There are a couple of peaks named Diamond Head. They tend to be tall and more rugged. Don't mistake them for the classic though. The iconic state monument summit Diamond Head in Wakiki, Hawaii is the by far the most famous of them all. It is also the most visited and the most well know as well. No visitor can go to Hawaii without seeing Diamond Head towering over the beaches of Wakiki and many tourist, many who are not hikers our peakbaggers hike to the summit of this famous clasic summit. Honestly a trip to Hawaii would not be complete without a hike up Diamond Head. Even many none hikers would agree with that observation.
Located on the island of Oahu, Diamond Head is one of the most recognizable peaks in Hawaii. This a classic summit to all that visit Wakiki and millions recognize this summit at first glance. On any day of the year hundreds of people head to the summit of this extinct volcano. Overlooking Waikiki, it's drama makes for picturesque views. The 'peak' is now only the highest point of an extinct volcano that blew it's top thousands of years ago. The ancient Hawaiians called Diamond Head, "Le' Ahi", meaning "brow" or "back" since it looks like the dorsal fin of the Tuna. The common name of Diamond Head came from U.S. and British sailors mistaking the calcate crystals for diamonds. The station on the top was originally built in 1911 as a fire control station. Before World War II, the U.S. converted it over by digging out lookout bunkers due to a threat of a Japanese potential invasion. They liked this site because of the expansive view from Aiea and Hawaii Kai all the way to Pearl Harbor. On a clear day, you can see Maui and even Molokai.
The trail to the peak is often crowded because of its ease and distance from downtown Waikiki. It's a great trek for the whole family. The trail is about 0.8 mile long and can be done in just tennis shoes (if it's not wet). It's recommended to carry a flashlight to negotiate a tunnel walkway and a REALLY dark winding staircase. The majority of the trail is a natural pathway carved out by foot traffic. As you near the top, you begin making your way through the bunkers, but that's not before you hit the stairs. 100 of them to be exact! I didn't count them, but they're numbered in increments of 10. Oh yeah, that's after the first set of stairs of 60-70 stairs...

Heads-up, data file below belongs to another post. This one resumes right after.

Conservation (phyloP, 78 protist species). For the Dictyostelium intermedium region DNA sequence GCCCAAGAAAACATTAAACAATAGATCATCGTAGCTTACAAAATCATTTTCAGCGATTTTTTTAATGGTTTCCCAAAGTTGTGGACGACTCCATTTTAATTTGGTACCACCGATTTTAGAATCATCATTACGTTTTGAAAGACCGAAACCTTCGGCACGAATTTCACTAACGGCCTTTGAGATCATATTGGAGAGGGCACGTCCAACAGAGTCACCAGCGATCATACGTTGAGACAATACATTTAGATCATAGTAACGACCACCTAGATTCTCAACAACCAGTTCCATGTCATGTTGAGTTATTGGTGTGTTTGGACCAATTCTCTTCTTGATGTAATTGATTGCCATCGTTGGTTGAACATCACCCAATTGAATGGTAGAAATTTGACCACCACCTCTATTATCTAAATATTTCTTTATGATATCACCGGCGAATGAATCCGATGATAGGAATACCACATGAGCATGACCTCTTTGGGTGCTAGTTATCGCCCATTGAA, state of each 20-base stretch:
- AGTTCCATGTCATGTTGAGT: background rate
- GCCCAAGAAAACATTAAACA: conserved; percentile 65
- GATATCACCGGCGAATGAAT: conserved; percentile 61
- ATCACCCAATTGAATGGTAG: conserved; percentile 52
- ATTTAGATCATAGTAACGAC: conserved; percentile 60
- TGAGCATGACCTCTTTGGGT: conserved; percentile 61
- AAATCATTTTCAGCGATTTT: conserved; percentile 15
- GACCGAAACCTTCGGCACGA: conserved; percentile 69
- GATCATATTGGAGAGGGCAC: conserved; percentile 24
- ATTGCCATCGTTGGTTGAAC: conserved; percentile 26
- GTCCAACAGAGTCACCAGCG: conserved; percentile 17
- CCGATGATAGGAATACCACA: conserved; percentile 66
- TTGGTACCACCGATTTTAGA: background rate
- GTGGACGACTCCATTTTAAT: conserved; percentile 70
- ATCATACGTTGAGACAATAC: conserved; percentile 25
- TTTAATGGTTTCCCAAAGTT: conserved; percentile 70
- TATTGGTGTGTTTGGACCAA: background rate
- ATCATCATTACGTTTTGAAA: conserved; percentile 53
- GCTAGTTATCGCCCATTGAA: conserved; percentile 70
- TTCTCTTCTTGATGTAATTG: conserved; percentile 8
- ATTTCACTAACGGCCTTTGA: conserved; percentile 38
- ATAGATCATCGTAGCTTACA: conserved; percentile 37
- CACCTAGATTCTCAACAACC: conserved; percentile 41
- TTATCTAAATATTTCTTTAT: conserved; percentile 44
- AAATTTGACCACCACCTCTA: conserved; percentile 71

Getting ThereHeading East on highway I-H1, take the Koko Head Ave exit (Exit #26A). Turn right on Koko Head Ave and then left on Pahoa Ave, about a half mile down. Turn right at the four-way stop on 18th Ave. At the end of 18th Ave, make a quick right and a quick left (you will see the sign for Diamond Head) will take you to the Diamond Head Crater National Park.
If you don't have a car, the #58 or #22 bus should get you there, too.
Once you are in the parking lot, the trailhead starts on the left of the restrooms at the far end of the lot.
Red TapeThere isn't a fee to actually hike the trail, but there is a $5.00 parking fee. There is also a $1 fee per pedestrian. It should be noted that it cash only. Also, the park is only open from 6 am to 6 pm. If you park, BE SURE TO BE OUT BY 6 PM, or your car will be stuck since they close the gate to the only entrance to the parking lot. I also heard that they either start towing cars in the lot at 7 pm or that you'd have to pay another day's parking the next day when you pick up your car. Either way, I didn't want to find out.
When To Climb
This is a year round hike. Also expect crowds hiking here year round as well.
CampingNo camping allowed/available in the Diamond Head State Monument.